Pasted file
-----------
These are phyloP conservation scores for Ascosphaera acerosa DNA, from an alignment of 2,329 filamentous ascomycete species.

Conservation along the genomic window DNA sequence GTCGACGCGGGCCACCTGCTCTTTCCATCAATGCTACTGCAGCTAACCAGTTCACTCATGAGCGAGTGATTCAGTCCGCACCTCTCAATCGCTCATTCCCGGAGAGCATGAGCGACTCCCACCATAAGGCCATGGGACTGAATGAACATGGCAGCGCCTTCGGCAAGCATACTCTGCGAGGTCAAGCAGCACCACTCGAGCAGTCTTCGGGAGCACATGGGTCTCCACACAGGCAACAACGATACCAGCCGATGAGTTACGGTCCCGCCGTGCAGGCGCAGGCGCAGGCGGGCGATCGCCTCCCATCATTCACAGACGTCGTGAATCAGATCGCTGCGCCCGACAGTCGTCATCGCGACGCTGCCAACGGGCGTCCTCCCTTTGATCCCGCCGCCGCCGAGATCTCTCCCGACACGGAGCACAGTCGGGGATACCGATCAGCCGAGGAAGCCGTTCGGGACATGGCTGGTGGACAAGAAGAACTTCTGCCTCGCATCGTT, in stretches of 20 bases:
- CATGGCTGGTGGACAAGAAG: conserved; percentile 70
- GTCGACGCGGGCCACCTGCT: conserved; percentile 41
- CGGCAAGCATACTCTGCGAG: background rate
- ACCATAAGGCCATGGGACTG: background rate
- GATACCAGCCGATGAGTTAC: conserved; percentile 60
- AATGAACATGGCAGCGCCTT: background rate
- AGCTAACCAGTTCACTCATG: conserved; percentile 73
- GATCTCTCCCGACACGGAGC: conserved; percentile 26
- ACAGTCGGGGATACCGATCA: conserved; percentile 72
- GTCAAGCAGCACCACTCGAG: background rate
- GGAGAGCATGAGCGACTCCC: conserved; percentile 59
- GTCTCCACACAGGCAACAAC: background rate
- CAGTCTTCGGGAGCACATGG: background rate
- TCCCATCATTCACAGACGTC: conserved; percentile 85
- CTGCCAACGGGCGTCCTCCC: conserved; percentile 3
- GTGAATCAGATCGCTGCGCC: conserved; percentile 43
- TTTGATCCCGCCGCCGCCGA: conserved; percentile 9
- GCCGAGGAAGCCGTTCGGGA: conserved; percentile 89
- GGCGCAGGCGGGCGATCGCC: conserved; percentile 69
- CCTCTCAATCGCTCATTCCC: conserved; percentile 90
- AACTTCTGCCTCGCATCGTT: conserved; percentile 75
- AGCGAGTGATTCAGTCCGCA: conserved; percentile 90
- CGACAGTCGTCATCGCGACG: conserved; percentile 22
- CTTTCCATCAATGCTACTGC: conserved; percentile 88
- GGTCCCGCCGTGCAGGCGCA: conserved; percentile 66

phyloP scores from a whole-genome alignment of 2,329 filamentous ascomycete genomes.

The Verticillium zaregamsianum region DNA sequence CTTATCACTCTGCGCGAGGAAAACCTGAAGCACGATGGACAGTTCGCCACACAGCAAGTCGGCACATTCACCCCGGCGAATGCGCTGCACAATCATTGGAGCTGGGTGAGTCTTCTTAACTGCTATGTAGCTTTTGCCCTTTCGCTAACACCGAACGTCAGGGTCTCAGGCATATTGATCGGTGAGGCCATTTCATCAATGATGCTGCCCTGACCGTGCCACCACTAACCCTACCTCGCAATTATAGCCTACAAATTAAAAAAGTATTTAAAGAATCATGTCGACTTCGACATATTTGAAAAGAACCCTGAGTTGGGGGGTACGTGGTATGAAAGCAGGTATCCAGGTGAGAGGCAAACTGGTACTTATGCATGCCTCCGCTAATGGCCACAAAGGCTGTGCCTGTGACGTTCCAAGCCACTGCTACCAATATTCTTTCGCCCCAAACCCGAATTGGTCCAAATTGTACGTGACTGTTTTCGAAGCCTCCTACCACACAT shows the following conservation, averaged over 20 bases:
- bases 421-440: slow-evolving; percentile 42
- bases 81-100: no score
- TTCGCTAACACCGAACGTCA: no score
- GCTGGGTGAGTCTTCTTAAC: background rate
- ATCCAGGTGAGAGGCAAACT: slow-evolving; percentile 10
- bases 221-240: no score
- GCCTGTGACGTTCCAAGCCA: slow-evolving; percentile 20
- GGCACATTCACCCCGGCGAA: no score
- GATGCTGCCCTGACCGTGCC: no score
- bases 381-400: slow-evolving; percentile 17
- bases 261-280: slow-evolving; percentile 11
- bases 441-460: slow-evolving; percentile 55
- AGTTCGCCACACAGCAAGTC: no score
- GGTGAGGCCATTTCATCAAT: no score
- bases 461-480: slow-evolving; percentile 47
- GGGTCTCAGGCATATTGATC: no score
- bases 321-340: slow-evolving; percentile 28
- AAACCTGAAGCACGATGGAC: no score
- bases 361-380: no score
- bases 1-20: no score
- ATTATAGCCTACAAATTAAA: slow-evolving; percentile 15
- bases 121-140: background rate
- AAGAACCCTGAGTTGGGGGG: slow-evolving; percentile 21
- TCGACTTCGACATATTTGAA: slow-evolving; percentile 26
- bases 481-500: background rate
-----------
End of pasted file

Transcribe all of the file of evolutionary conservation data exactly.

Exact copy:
These are phyloP conservation scores for Ascosphaera acerosa DNA, from an alignment of 2,329 filamentous ascomycete species.

Conservation along the genomic window DNA sequence GTCGACGCGGGCCACCTGCTCTTTCCATCAATGCTACTGCAGCTAACCAGTTCACTCATGAGCGAGTGATTCAGTCCGCACCTCTCAATCGCTCATTCCCGGAGAGCATGAGCGACTCCCACCATAAGGCCATGGGACTGAATGAACATGGCAGCGCCTTCGGCAAGCATACTCTGCGAGGTCAAGCAGCACCACTCGAGCAGTCTTCGGGAGCACATGGGTCTCCACACAGGCAACAACGATACCAGCCGATGAGTTACGGTCCCGCCGTGCAGGCGCAGGCGCAGGCGGGCGATCGCCTCCCATCATTCACAGACGTCGTGAATCAGATCGCTGCGCCCGACAGTCGTCATCGCGACGCTGCCAACGGGCGTCCTCCCTTTGATCCCGCCGCCGCCGAGATCTCTCCCGACACGGAGCACAGTCGGGGATACCGATCAGCCGAGGAAGCCGTTCGGGACATGGCTGGTGGACAAGAAGAACTTCTGCCTCGCATCGTT, in stretches of 20 bases:
- CATGGCTGGTGGACAAGAAG: conserved; percentile 70
- GTCGACGCGGGCCACCTGCT: conserved; percentile 41
- CGGCAAGCATACTCTGCGAG: background rate
- ACCATAAGGCCATGGGACTG: background rate
- GATACCAGCCGATGAGTTAC: conserved; percentile 60
- AATGAACATGGCAGCGCCTT: background rate
- AGCTAACCAGTTCACTCATG: conserved; percentile 73
- GATCTCTCCCGACACGGAGC: conserved; percentile 26
- ACAGTCGGGGATACCGATCA: conserved; percentile 72
- GTCAAGCAGCACCACTCGAG: background rate
- GGAGAGCATGAGCGACTCCC: conserved; percentile 59
- GTCTCCACACAGGCAACAAC: background rate
- CAGTCTTCGGGAGCACATGG: background rate
- TCCCATCATTCACAGACGTC: conserved; percentile 85
- CTGCCAACGGGCGTCCTCCC: conserved; percentile 3
- GTGAATCAGATCGCTGCGCC: conserved; percentile 43
- TTTGATCCCGCCGCCGCCGA: conserved; percentile 9
- GCCGAGGAAGCCGTTCGGGA: conserved; percentile 89
- GGCGCAGGCGGGCGATCGCC: conserved; percentile 69
- CCTCTCAATCGCTCATTCCC: conserved; percentile 90
- AACTTCTGCCTCGCATCGTT: conserved; percentile 75
- AGCGAGTGATTCAGTCCGCA: conserved; percentile 90
- CGACAGTCGTCATCGCGACG: conserved; percentile 22
- CTTTCCATCAATGCTACTGC: conserved; percentile 88
- GGTCCCGCCGTGCAGGCGCA: conserved; percentile 66

phyloP scores from a whole-genome alignment of 2,329 filamentous ascomycete genomes.

The Verticillium zaregamsianum region DNA sequence CTTATCACTCTGCGCGAGGAAAACCTGAAGCACGATGGACAGTTCGCCACACAGCAAGTCGGCACATTCACCCCGGCGAATGCGCTGCACAATCATTGGAGCTGGGTGAGTCTTCTTAACTGCTATGTAGCTTTTGCCCTTTCGCTAACACCGAACGTCAGGGTCTCAGGCATATTGATCGGTGAGGCCATTTCATCAATGATGCTGCCCTGACCGTGCCACCACTAACCCTACCTCGCAATTATAGCCTACAAATTAAAAAAGTATTTAAAGAATCATGTCGACTTCGACATATTTGAAAAGAACCCTGAGTTGGGGGGTACGTGGTATGAAAGCAGGTATCCAGGTGAGAGGCAAACTGGTACTTATGCATGCCTCCGCTAATGGCCACAAAGGCTGTGCCTGTGACGTTCCAAGCCACTGCTACCAATATTCTTTCGCCCCAAACCCGAATTGGTCCAAATTGTACGTGACTGTTTTCGAAGCCTCCTACCACACAT shows the following conservation, averaged over 20 bases:
- bases 421-440: slow-evolving; percentile 42
- bases 81-100: no score
- TTCGCTAACACCGAACGTCA: no score
- GCTGGGTGAGTCTTCTTAAC: background rate
- ATCCAGGTGAGAGGCAAACT: slow-evolving; percentile 10
- bases 221-240: no score
- GCCTGTGACGTTCCAAGCCA: slow-evolving; percentile 20
- GGCACATTCACCCCGGCGAA: no score
- GATGCTGCCCTGACCGTGCC: no score
- bases 381-400: slow-evolving; percentile 17
- bases 261-280: slow-evolving; percentile 11
- bases 441-460: slow-evolving; percentile 55
- AGTTCGCCACACAGCAAGTC: no score
- GGTGAGGCCATTTCATCAAT: no score
- bases 461-480: slow-evolving; percentile 47
- GGGTCTCAGGCATATTGATC: no score
- bases 321-340: slow-evolving; percentile 28
- AAACCTGAAGCACGATGGAC: no score
- bases 361-380: no score
- bases 1-20: no score
- ATTATAGCCTACAAATTAAA: slow-evolving; percentile 15
- bases 121-140: background rate
- AAGAACCCTGAGTTGGGGGG: slow-evolving; percentile 21
- TCGACTTCGACATATTTGAA: slow-evolving; percentile 26
- bases 481-500: background rate